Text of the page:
What to do in Siquijor Island. Siquijor is known as a mysterious island tucked away in the mountains of the Philippines, home to many healers, also known as shamans. Here you can avail yourself of love elixirs, voodoo dolls, and other magical items. Or go to the mountains to meet the shamans who will “check” your health and prescribe treatment in the form of massage.
Even though the Siquijor Island is best known for its shamans, it is also chock-full of different locations worth visiting, seeing, and trying out for yourself. Exquisite, white sandy beaches, waterfalls, narrow caves perfect for bungee jumping, caves, mountains, the underwater world, and excellent food.
How to get to Siquijor
There are two main ways to reach Siquijor – either take a flight via the City of Dumaguete, located on the Negros Island, or get on a ferry from Taglibaran, located on the Bohol Island. A third option would be to take a ferry from the City of Cebu, located on the island of the same name. However, we do not recommend the latter option because the ferry makes a stop in Taglibaran and Dumaguete, and therefore takes longer to get to its destination.
If you decide to travel to Siquijor from Manila, take the flight to Dumaguete, located on the Negros Island. From the airport of Dumaguete, go to the seaport located in the same city. There, take a ferry to the City of Larena in the Island of Siquijor. From the seaport, take a bus, car, or tricycle to your hotel.
If you want to start the journey to Siquijor from the islands of Bohol or Panglao, take a ferry from the City of Taglibaran, which should get you to Siquijor in about two hours.
Upon deboarding the ferry in Siquijor, it may seem as if no one is going to offer your a ride. Not to worry! Just leave the seaport and you should see countless tricycles, scooters, and other vehicles.
What to see in Siquijor island
Spanish people call the Siquijor Island “Isla del Fuego” – the island of fire. The reason for this are the countless fireflies (bioluminescent insects) native to the island. If you want to see them during your visit, though, make sure to talk to the locals first – it might not be the right time. We came to Siquijor in September and were told that we’re not going to see much because the locals are currently spraying their mango trees. So much for the beauty of nature…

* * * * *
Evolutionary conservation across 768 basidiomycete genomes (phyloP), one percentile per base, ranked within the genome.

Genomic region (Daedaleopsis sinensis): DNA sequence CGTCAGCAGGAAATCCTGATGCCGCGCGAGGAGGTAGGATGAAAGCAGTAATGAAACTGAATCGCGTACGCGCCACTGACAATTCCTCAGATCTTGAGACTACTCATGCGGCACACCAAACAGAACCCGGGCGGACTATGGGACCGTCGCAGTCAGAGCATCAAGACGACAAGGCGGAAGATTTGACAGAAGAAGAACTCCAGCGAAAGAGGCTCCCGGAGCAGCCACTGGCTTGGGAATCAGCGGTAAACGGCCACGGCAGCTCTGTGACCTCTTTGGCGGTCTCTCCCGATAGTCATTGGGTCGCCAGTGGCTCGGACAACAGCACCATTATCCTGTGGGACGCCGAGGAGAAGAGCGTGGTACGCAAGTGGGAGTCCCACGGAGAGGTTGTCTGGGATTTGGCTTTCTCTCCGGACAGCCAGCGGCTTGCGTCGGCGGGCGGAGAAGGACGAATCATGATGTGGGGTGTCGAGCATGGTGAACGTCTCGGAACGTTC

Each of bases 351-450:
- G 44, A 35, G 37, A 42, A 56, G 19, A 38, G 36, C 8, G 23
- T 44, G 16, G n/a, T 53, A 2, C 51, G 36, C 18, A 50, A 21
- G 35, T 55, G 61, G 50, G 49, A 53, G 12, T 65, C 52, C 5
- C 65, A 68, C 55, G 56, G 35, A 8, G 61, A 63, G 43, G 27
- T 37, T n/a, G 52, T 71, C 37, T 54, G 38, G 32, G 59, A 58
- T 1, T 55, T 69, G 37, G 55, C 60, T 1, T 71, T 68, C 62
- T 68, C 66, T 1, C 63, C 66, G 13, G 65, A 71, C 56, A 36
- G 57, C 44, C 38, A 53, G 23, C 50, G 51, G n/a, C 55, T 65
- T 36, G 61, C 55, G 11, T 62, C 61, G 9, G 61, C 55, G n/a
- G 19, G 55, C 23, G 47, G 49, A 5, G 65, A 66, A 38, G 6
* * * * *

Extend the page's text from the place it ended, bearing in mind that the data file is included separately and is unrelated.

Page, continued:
Must visit places in Siquijor
Old Enchanted Balete Tree
This tree is over four centuries old. It’s a truly mysterious place. As I’ve mentioned before, the Siquijor Island is home to many shamans, and shamans are very fond of holding their various rites next to such ancient trees. Even though I don’t know whether any such rites are being held there right now, I’m absolutely positive that they have been in the past.
There’s a fish pool located right at the foot of the tree where you can soak your weary feet and let the fish provide you with a pedicure. The pool has not only the small fish typically seen in spas, but also a number of rather large ones capable of mouthing your entire heel! You might feel a little squeamish at first, but I can promise you it doesn’t hurt – just tickles! All you have to do is relax and enjoy the magical atmosphere of this ancient tree.
Salagdoong Beach A tidy, enclosed beach with a beautiful view of the sea. Since the beach is usually crowded on the weekend – mostly with locals who like to have picnics here – we recommend you go somewhere else, unless you’d like a glimpse into the local lifestyle. If you’re a fan of jumping off high rocks, the Salagdoong Beach is just the spot for you. The beach has some 7-10 metre rocks where you can test your mettle by jumping into the sea below!
There’s also a slide built on top of a mountain that will take you all the way to the sea. Upon reaching the top, make sure to first look around and take in the beautiful views, though.
What to do in Siquijor – Waterfalls
The Luganson Falls are like a big adventure park. Here you can not only swim in the refreshing waters, but also jump in from swinging ropes. Or navigate a small jungle path and try to find all the twelve zodiac signs.
The Cambugahay Falls are not particularly tall, but very cosy and a real treat if you’re looking for a break from the characteristic Filipino heat.
Cambugahay Falls are comprised of several individual waterfalls and basins. The water is quite transparent and cool, and there’s also a number of ropes that you can use to either climb down or jump into the basin below. An excellent opportunity for those who love jumping into water from up high!
If you like, you can also swim underneath the waterfall and gaze at world on the other side, or have a back massage, courtesy of the copious amounts of running water.
The water of the Cambugahay Falls comes down from up high in the mountains. Many years ago, the stream went dry and the waterfall stopped flowing. According to the locals, the shamans then blessed the stream and the water started flowing again. Clearly, shamans are king here!